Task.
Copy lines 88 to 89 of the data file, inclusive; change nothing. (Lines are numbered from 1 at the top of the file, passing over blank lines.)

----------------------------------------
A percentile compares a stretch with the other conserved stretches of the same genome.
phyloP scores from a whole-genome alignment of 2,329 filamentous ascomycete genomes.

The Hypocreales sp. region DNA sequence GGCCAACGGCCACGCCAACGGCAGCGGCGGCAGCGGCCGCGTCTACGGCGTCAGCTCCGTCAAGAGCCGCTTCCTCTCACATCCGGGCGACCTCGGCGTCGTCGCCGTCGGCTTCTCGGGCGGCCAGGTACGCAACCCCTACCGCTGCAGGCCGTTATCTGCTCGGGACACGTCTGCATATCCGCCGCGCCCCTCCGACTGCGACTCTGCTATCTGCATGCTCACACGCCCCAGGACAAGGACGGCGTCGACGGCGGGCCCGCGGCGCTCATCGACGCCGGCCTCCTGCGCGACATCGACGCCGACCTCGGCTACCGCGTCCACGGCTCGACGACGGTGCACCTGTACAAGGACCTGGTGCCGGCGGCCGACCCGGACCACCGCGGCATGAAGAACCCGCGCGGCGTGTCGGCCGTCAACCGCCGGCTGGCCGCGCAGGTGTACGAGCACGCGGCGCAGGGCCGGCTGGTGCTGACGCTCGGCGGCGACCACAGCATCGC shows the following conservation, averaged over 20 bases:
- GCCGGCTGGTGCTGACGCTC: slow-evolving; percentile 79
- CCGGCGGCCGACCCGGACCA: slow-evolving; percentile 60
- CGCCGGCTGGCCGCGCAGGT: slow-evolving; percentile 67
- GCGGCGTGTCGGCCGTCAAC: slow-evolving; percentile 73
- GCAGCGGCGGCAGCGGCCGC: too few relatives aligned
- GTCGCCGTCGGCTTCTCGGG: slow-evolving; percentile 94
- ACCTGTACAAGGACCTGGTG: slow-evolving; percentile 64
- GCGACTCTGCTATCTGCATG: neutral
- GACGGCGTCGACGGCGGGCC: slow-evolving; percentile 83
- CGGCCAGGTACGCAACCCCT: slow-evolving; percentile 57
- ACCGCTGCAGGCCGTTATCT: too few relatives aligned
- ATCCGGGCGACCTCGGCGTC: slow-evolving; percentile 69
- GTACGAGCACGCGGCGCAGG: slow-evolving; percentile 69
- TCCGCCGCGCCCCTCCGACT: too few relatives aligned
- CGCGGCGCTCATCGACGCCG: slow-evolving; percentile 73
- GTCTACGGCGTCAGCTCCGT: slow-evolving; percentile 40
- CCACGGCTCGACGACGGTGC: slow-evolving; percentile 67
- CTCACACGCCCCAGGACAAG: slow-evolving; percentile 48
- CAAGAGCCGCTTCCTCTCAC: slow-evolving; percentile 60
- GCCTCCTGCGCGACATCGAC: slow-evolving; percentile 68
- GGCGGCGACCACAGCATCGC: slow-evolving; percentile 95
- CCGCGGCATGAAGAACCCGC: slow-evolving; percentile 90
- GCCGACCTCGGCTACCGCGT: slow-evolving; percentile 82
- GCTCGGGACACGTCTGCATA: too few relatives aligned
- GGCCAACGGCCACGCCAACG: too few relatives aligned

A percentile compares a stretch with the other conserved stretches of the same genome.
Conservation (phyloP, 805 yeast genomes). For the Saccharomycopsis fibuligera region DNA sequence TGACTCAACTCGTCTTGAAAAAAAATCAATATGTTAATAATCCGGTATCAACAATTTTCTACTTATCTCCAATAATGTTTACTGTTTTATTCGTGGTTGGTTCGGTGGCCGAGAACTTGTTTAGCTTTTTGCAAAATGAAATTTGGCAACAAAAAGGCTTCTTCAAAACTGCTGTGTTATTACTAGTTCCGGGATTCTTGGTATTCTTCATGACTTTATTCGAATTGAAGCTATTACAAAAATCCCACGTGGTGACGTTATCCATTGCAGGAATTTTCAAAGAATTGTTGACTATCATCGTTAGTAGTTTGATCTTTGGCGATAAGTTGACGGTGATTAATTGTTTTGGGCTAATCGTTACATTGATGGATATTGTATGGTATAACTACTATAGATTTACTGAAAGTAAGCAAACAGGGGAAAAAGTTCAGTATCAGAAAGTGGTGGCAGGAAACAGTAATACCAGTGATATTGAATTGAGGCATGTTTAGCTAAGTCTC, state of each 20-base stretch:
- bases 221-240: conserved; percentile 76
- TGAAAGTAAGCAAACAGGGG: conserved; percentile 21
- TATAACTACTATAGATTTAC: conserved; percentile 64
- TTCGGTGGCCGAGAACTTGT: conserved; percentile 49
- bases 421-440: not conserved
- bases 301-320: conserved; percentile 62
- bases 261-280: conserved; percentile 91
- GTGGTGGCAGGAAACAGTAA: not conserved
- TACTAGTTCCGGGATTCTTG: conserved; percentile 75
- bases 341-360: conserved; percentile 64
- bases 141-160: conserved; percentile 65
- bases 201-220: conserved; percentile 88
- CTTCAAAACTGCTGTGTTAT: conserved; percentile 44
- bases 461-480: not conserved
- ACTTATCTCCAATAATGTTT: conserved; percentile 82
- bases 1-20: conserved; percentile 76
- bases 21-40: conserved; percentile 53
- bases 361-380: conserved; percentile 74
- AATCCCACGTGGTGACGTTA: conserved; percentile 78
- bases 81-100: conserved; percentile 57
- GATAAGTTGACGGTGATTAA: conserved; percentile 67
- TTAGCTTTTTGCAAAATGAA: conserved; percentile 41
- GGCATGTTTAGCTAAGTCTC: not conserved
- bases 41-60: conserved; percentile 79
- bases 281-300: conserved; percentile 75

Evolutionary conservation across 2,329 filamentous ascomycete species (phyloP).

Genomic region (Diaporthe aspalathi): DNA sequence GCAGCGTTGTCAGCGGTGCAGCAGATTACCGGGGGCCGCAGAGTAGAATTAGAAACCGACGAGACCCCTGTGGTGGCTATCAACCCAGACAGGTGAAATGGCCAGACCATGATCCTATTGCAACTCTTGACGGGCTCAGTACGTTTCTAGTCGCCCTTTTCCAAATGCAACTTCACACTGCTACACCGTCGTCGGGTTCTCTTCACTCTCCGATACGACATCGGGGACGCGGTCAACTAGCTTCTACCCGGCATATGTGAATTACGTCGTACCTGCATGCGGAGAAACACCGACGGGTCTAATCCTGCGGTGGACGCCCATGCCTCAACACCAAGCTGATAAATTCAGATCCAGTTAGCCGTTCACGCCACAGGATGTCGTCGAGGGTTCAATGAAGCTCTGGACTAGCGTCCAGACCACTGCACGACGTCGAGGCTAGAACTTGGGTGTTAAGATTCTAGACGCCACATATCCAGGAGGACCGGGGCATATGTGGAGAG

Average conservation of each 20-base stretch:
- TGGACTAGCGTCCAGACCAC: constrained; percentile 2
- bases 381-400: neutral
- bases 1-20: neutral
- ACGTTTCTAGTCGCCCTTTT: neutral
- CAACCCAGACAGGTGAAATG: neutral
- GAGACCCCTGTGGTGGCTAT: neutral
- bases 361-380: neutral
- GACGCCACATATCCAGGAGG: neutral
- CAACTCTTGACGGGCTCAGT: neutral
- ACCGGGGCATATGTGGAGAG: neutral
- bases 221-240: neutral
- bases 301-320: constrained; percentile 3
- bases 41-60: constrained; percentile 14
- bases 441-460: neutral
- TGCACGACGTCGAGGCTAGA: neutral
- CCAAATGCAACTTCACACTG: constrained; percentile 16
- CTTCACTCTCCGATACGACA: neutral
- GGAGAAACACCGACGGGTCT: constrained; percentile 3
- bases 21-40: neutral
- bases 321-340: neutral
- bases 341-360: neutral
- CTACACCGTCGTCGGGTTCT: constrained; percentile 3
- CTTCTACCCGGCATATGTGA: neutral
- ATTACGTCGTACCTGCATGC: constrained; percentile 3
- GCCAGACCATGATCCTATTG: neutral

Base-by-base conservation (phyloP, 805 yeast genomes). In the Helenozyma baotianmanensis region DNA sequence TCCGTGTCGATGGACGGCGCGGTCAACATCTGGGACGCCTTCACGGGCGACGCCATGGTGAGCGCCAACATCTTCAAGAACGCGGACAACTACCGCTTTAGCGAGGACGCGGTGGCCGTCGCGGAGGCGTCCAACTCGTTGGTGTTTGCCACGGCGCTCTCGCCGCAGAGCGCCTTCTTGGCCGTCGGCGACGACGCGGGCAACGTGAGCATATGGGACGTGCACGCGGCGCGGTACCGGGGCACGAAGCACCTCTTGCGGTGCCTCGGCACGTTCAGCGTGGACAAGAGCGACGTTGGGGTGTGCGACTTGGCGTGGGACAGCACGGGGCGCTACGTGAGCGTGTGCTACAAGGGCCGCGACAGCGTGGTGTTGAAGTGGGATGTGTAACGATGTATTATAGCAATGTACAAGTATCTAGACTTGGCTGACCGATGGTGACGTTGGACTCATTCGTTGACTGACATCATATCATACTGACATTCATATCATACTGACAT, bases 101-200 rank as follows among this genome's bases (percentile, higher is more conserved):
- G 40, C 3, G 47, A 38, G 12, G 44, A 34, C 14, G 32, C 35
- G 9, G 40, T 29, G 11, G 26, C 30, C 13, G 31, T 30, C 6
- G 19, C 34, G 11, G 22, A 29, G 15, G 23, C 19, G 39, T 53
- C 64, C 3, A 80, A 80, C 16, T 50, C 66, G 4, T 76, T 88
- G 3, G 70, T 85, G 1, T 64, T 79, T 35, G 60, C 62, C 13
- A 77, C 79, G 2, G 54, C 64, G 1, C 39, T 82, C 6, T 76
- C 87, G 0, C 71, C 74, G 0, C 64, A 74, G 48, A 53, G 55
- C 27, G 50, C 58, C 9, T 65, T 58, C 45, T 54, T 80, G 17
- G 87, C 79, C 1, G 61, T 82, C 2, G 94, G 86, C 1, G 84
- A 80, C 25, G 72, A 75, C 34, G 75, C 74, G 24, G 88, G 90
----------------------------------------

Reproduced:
- C 64, C 3, A 80, A 80, C 16, T 50, C 66, G 4, T 76, T 88
- G 3, G 70, T 85, G 1, T 64, T 79, T 35, G 60, C 62, C 13